The big, bad President stomps all over poor, powerless Congress again:
President Obama on Friday will offer to waive central provisions of the No Child Left Behind law for states that embrace his educational agenda, essentially ending his predecessor’s signature accountability measure, which has defined public school life nationwide for nearly a decade.
The commitments the administration is requiring of states closely resemble elements of the administration’s own blueprint for rewriting the No Child law, sent to Congress last year but never acted upon.
“They want to tell the states that from now on the states are going to be in charge, not the federal government,” said Chester E. Finn Jr., president of the Fordham Institute, a conservative research group. “But to get this flexibility, states have to agree to conditions that are tantamount to the blueprint that Duncan put out a year ago, so this looks like a kind of unilateral reauthorization of the law.”
“While I appreciate some of the policies outlined in the secretary’s waivers plan, I simply cannot support a process that grants the secretary of education sweeping authority to handpick winners and losers,” said Representative John Kline, Republican of Minnesota, who is chairman of the House Education and the Workforce Committee. “This sets a dangerous precedent. Make no mistake — this is a political move that could have a damaging impact on Congressional efforts to enact lasting reforms to current elementary and secondary education law.”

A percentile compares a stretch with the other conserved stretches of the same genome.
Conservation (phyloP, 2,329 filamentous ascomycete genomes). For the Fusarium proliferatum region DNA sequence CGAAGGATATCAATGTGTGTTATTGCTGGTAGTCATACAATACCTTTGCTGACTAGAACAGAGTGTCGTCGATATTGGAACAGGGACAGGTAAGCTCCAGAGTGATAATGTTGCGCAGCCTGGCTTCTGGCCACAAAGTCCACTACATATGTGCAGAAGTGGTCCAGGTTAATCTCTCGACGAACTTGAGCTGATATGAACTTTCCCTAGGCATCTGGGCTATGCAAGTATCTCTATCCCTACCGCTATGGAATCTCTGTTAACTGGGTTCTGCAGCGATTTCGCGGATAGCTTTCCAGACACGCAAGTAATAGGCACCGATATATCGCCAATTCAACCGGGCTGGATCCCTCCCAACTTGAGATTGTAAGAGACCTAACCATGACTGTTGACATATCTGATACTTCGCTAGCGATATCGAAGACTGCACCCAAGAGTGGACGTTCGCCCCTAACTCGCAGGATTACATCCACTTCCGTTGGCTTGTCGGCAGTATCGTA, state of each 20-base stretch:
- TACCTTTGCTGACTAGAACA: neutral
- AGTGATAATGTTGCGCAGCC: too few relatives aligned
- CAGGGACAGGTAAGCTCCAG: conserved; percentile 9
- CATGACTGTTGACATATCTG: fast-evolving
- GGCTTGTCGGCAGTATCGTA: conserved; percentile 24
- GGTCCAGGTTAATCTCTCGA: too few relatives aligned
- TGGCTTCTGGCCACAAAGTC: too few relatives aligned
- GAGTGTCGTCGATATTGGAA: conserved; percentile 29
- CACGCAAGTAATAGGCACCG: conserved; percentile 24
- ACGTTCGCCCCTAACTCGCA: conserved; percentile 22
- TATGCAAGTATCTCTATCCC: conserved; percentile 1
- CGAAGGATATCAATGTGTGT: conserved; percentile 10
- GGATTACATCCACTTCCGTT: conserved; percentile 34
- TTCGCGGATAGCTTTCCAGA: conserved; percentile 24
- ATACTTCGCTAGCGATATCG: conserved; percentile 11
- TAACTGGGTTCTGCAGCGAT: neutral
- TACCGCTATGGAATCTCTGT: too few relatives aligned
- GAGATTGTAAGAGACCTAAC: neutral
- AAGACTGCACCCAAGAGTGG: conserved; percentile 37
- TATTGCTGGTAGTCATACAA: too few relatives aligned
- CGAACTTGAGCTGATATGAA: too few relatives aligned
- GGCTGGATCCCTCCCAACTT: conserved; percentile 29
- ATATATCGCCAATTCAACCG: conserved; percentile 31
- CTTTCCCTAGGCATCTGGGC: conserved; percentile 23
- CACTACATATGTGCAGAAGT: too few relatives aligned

No President in my memory was as deferential to the proper role of the legislative branch as Obama. Was. Maybe that was naïve, deferring on domestic issue law-making to what is a co-equal branch, but in any event, he tried. It didn’t work. This Congress simply won’t do the job. They’re struggling to do what’s necessary to keep the lights on. Again.
There weren’t going to be any “lasting reforms” enacted, and everyone knows it. There was going to be complete paralysis and inaction while states got closer and closer to the NCLB deadlines, and then there was going to be high drama, panic, and threats of the loss of federal funding for schools.
Do they worry that they’re going to become completely irrelevant? Not just in terms of this President or this Congress, but generally and permanently? As an amateur legislative branch enthusiast, I worry about that, and I don’t work there. I don’t know that they can remain co-equal, in any real, substantive way if they won’t take responsibility for anything.